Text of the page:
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Evidence of Evolution
Voyage of the Beagle
 Charles Darwin’s observations on a voyage
around the world led to new ideas about species
Voyage of the Beagle
Darwin, Wallace, and Natural Selection
 In 1858, Charles Darwin and Alfred Wallace
independently proposed a new theory, that
natural selection can bring about evolution
Descent with Modification
 Darwin compared the modern armadillo with the
extinct glyptodont
Variations in Traits
 Darwin observed that variations in traits
influence an individual’s ability to secure
resources – to survive and reproduce
Theory of Natural Selection
 Natural selection
• The differential in survival and reproduction
among individuals of a population that vary in
details of their shared traits
• Can lead to increased fitness
 Fitness
• An individual’s adaptation to an environment,
measured by its relative genetic contribution to
future generations
Fossil Evidence
 Fossils
• Physical evidence of life in the distant past
 Found in stacked layers of sedimentary rock
• Younger fossils in more recently deposited layers
• Older fossils underneath, in older layers
Interpreting the Fossil Record
 The fossil record is incomplete
 Favors species with hard parts, dense
populations with wide distribution, and that
persisted a long time
Plate Tectonics Theory
 Movements of Earth’s tectonic plates rafted land
masses to new positions
 Pangea: First ancient supercontinent
• Gondwana (later southern supercontinent)
 Movements had profound impacts on the
directions of life’s evolution
Evidence of Drifting Continents
 Evidence for plate tectonics theory
Distribution of global land masses
Global fossil distribution
Magnetic rocks
Seafloor spreading from mid-oceanic ridges
Drifting Continents
Biogeographical Evidence
Morphological Divergence
 Homologous structures: Similar body parts that
became modified differently in different lineages
 Evidence of descent from a common ancestor
Comparative Morphological Evidence
Homologous Structures
Analogous Structures
DNA, RNA, and Proteins
 Comparisons of DNA, RNA, and proteins reveal
and clarify evolutionary relationships
Processes of Evolution
Rise of the Super Rats
Populations Evolve
 Population
• Individuals of the same species in the same area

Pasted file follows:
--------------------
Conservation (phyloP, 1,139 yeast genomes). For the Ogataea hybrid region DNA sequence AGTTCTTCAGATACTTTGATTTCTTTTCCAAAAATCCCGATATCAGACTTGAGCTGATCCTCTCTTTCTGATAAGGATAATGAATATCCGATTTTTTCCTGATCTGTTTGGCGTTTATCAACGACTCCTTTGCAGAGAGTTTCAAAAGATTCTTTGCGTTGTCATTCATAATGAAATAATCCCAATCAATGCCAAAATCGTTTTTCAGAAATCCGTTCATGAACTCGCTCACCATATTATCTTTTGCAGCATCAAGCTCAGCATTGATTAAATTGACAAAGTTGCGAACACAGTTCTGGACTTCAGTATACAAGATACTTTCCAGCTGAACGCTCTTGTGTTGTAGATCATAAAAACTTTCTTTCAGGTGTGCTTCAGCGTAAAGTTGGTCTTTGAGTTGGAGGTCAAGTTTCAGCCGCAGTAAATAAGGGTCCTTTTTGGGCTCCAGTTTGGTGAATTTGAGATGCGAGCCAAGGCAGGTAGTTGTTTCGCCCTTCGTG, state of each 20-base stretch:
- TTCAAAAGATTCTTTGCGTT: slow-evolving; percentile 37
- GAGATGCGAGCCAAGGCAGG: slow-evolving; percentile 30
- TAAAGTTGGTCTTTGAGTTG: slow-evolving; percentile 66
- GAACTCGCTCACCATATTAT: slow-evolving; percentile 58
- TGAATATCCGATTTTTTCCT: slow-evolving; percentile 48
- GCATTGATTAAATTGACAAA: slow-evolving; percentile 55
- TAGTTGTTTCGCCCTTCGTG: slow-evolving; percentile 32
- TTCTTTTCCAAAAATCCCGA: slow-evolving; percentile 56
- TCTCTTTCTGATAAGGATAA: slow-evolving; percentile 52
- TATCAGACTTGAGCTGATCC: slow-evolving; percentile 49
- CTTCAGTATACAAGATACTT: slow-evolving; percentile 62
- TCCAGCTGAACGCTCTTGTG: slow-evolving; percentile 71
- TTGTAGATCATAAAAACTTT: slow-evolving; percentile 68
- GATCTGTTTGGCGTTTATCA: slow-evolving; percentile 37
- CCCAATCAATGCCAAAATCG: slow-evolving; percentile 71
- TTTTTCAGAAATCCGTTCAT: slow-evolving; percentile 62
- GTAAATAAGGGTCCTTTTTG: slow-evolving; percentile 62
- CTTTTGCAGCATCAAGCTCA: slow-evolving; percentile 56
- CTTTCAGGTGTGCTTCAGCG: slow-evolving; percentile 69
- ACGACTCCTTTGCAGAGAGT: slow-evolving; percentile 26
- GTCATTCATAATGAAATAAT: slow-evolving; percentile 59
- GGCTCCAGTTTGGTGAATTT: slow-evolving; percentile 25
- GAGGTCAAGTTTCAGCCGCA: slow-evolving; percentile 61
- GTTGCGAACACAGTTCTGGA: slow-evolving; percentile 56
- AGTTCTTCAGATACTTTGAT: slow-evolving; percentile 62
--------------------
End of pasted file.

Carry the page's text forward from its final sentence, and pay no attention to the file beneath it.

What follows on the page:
• Generally the same number and kinds of genes
for the same traits
 Gene pool
• All the genes of a population
Variation in Alleles
 Individuals who inherit different combinations of
alleles vary in details of one or more traits
 Mutations are the original source of new alleles
• Lethal mutations result in death
• Neutral mutations neither help nor hurt
Phenotypic Variation in Populations
 Changes in allele frequencies of a population
Natural selection
Genetic drift
Gene flow
Natural Selection
 Natural selection
• Differential survival and reproduction among
individuals of a population that show variations in
details of their shared traits (alleles)
 Allele frequencies
• Maintained by stabilizing selection
• Shifted by directional or disruptive selection
Modes of Natural Selection
Peppered Moth
Pocket Mice
Stabilizing Selection: Birth Weight
Sexual Selection
Balanced Polymorphism
Genetic Drift
 Genetic drift
• Random change in a population’s allele
frequencies over time, due to chance
• Can lead to loss of genetic diversity
 Most pronounced in small or inbred populations
• Bottleneck: Drastic reduction in population
• Founder effect: Small founding group
Gene Flow
 Gene flow
• Movement of alleles into or out of a population by
immigration or emigration
• Helps keep populations of same species similar
 Counters processes that cause populations to
diverge (mutation, natural selection, genetic drift)
Gene Flow Between Oak Populations
Reproductive Isolation
 Individuals of a sexually reproducing species
can produce fertile offspring, but are
reproductively isolated
 Reproductive isolating mechanisms evolve when
gene flow between populations stops
 Divergences may lead to new species
Mechanical Isolation
Behavioral Isolation
Allopatric Speciation
 A geographic barrier stops gene flow between
two or more populations of a species
• Example: Isolated continents or archipelagos
 Genetic divergence and reproductive isolation
give rise to new species
Allopatric Speciations
An Isolated Archipelago
Patterns of Macroevolution
 Coevolution
• Close ecological interactions cause two species
to act as agents of selection upon one another
 Extinction
• Irrevocable loss of species
• Mass extinctions and recoveries have occurred
several times in the history of life
• Most species that ever existed are now extinct
Adaptation to What?
 Evolutionary adaptation
• Heritable traits that improve an individual’s
chance of surviving and reproducing (under
conditions that prevailed when genes evolved)